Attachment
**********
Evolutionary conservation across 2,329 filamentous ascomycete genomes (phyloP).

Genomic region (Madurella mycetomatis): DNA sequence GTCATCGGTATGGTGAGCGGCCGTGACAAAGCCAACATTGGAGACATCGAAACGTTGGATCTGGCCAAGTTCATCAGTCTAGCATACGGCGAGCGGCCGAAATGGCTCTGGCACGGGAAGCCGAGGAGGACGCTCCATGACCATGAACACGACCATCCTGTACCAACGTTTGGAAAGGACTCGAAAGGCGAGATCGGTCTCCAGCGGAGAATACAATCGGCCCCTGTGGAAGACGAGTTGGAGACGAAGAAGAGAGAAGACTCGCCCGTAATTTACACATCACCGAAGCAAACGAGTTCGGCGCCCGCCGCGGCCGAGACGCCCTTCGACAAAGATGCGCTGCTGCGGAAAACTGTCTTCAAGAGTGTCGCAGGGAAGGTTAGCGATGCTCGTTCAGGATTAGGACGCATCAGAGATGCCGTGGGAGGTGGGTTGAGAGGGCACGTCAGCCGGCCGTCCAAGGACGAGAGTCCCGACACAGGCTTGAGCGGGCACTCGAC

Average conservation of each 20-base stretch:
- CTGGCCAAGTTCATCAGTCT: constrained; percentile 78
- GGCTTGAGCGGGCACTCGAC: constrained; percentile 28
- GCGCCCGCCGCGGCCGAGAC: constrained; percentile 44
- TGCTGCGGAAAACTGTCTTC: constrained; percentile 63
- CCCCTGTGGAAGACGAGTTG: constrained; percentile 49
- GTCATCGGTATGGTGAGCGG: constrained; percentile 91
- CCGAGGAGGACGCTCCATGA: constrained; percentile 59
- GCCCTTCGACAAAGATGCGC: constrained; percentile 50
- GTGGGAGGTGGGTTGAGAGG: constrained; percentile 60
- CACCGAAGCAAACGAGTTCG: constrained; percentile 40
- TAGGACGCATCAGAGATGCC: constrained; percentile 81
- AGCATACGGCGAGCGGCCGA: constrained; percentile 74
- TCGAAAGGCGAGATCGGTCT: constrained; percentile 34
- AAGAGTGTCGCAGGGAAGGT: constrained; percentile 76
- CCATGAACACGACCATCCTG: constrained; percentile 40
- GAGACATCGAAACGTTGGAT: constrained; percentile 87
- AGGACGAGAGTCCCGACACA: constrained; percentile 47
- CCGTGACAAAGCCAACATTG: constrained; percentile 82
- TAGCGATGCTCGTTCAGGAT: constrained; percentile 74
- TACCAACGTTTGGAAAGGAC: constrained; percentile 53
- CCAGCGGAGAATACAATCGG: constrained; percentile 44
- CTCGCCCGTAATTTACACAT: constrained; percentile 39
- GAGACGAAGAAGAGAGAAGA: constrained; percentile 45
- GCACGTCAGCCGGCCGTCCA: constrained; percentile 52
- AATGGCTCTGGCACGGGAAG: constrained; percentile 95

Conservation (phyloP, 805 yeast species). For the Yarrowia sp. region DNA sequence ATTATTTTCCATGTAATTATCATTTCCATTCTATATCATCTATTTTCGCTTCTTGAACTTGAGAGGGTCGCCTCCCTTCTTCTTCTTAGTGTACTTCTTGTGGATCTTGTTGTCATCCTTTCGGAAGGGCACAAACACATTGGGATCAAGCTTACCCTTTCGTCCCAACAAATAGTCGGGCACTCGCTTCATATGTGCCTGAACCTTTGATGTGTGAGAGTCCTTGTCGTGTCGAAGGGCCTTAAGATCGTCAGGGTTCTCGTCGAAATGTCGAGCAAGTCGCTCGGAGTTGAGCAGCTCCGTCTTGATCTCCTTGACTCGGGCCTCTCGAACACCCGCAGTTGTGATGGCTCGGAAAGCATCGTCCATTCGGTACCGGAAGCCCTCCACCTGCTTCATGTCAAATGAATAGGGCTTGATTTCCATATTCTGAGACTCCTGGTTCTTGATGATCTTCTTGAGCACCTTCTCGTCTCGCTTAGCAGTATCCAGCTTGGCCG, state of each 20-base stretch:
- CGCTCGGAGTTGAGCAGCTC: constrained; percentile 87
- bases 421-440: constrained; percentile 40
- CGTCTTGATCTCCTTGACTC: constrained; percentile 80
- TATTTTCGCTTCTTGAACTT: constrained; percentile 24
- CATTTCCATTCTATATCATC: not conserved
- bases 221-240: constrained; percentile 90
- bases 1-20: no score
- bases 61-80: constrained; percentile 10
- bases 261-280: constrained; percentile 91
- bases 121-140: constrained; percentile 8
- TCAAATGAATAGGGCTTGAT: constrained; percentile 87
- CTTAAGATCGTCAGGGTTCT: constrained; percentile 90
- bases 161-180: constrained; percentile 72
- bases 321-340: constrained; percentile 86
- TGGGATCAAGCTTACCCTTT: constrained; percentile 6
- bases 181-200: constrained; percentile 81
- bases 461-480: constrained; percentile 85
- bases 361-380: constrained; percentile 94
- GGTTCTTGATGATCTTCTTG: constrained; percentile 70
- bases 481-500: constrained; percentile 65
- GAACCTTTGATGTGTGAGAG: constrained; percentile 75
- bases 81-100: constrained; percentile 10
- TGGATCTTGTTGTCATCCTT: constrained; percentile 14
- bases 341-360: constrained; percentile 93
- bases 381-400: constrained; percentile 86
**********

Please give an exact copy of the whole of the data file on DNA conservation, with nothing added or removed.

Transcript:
Evolutionary conservation across 2,329 filamentous ascomycete genomes (phyloP).

Genomic region (Madurella mycetomatis): DNA sequence GTCATCGGTATGGTGAGCGGCCGTGACAAAGCCAACATTGGAGACATCGAAACGTTGGATCTGGCCAAGTTCATCAGTCTAGCATACGGCGAGCGGCCGAAATGGCTCTGGCACGGGAAGCCGAGGAGGACGCTCCATGACCATGAACACGACCATCCTGTACCAACGTTTGGAAAGGACTCGAAAGGCGAGATCGGTCTCCAGCGGAGAATACAATCGGCCCCTGTGGAAGACGAGTTGGAGACGAAGAAGAGAGAAGACTCGCCCGTAATTTACACATCACCGAAGCAAACGAGTTCGGCGCCCGCCGCGGCCGAGACGCCCTTCGACAAAGATGCGCTGCTGCGGAAAACTGTCTTCAAGAGTGTCGCAGGGAAGGTTAGCGATGCTCGTTCAGGATTAGGACGCATCAGAGATGCCGTGGGAGGTGGGTTGAGAGGGCACGTCAGCCGGCCGTCCAAGGACGAGAGTCCCGACACAGGCTTGAGCGGGCACTCGAC

Average conservation of each 20-base stretch:
- CTGGCCAAGTTCATCAGTCT: constrained; percentile 78
- GGCTTGAGCGGGCACTCGAC: constrained; percentile 28
- GCGCCCGCCGCGGCCGAGAC: constrained; percentile 44
- TGCTGCGGAAAACTGTCTTC: constrained; percentile 63
- CCCCTGTGGAAGACGAGTTG: constrained; percentile 49
- GTCATCGGTATGGTGAGCGG: constrained; percentile 91
- CCGAGGAGGACGCTCCATGA: constrained; percentile 59
- GCCCTTCGACAAAGATGCGC: constrained; percentile 50
- GTGGGAGGTGGGTTGAGAGG: constrained; percentile 60
- CACCGAAGCAAACGAGTTCG: constrained; percentile 40
- TAGGACGCATCAGAGATGCC: constrained; percentile 81
- AGCATACGGCGAGCGGCCGA: constrained; percentile 74
- TCGAAAGGCGAGATCGGTCT: constrained; percentile 34
- AAGAGTGTCGCAGGGAAGGT: constrained; percentile 76
- CCATGAACACGACCATCCTG: constrained; percentile 40
- GAGACATCGAAACGTTGGAT: constrained; percentile 87
- AGGACGAGAGTCCCGACACA: constrained; percentile 47
- CCGTGACAAAGCCAACATTG: constrained; percentile 82
- TAGCGATGCTCGTTCAGGAT: constrained; percentile 74
- TACCAACGTTTGGAAAGGAC: constrained; percentile 53
- CCAGCGGAGAATACAATCGG: constrained; percentile 44
- CTCGCCCGTAATTTACACAT: constrained; percentile 39
- GAGACGAAGAAGAGAGAAGA: constrained; percentile 45
- GCACGTCAGCCGGCCGTCCA: constrained; percentile 52
- AATGGCTCTGGCACGGGAAG: constrained; percentile 95

Conservation (phyloP, 805 yeast species). For the Yarrowia sp. region DNA sequence ATTATTTTCCATGTAATTATCATTTCCATTCTATATCATCTATTTTCGCTTCTTGAACTTGAGAGGGTCGCCTCCCTTCTTCTTCTTAGTGTACTTCTTGTGGATCTTGTTGTCATCCTTTCGGAAGGGCACAAACACATTGGGATCAAGCTTACCCTTTCGTCCCAACAAATAGTCGGGCACTCGCTTCATATGTGCCTGAACCTTTGATGTGTGAGAGTCCTTGTCGTGTCGAAGGGCCTTAAGATCGTCAGGGTTCTCGTCGAAATGTCGAGCAAGTCGCTCGGAGTTGAGCAGCTCCGTCTTGATCTCCTTGACTCGGGCCTCTCGAACACCCGCAGTTGTGATGGCTCGGAAAGCATCGTCCATTCGGTACCGGAAGCCCTCCACCTGCTTCATGTCAAATGAATAGGGCTTGATTTCCATATTCTGAGACTCCTGGTTCTTGATGATCTTCTTGAGCACCTTCTCGTCTCGCTTAGCAGTATCCAGCTTGGCCG, state of each 20-base stretch:
- CGCTCGGAGTTGAGCAGCTC: constrained; percentile 87
- bases 421-440: constrained; percentile 40
- CGTCTTGATCTCCTTGACTC: constrained; percentile 80
- TATTTTCGCTTCTTGAACTT: constrained; percentile 24
- CATTTCCATTCTATATCATC: not conserved
- bases 221-240: constrained; percentile 90
- bases 1-20: no score
- bases 61-80: constrained; percentile 10
- bases 261-280: constrained; percentile 91
- bases 121-140: constrained; percentile 8
- TCAAATGAATAGGGCTTGAT: constrained; percentile 87
- CTTAAGATCGTCAGGGTTCT: constrained; percentile 90
- bases 161-180: constrained; percentile 72
- bases 321-340: constrained; percentile 86
- TGGGATCAAGCTTACCCTTT: constrained; percentile 6
- bases 181-200: constrained; percentile 81
- bases 461-480: constrained; percentile 85
- bases 361-380: constrained; percentile 94
- GGTTCTTGATGATCTTCTTG: constrained; percentile 70
- bases 481-500: constrained; percentile 65
- GAACCTTTGATGTGTGAGAG: constrained; percentile 75
- bases 81-100: constrained; percentile 10
- TGGATCTTGTTGTCATCCTT: constrained; percentile 14
- bases 341-360: constrained; percentile 93
- bases 381-400: constrained; percentile 86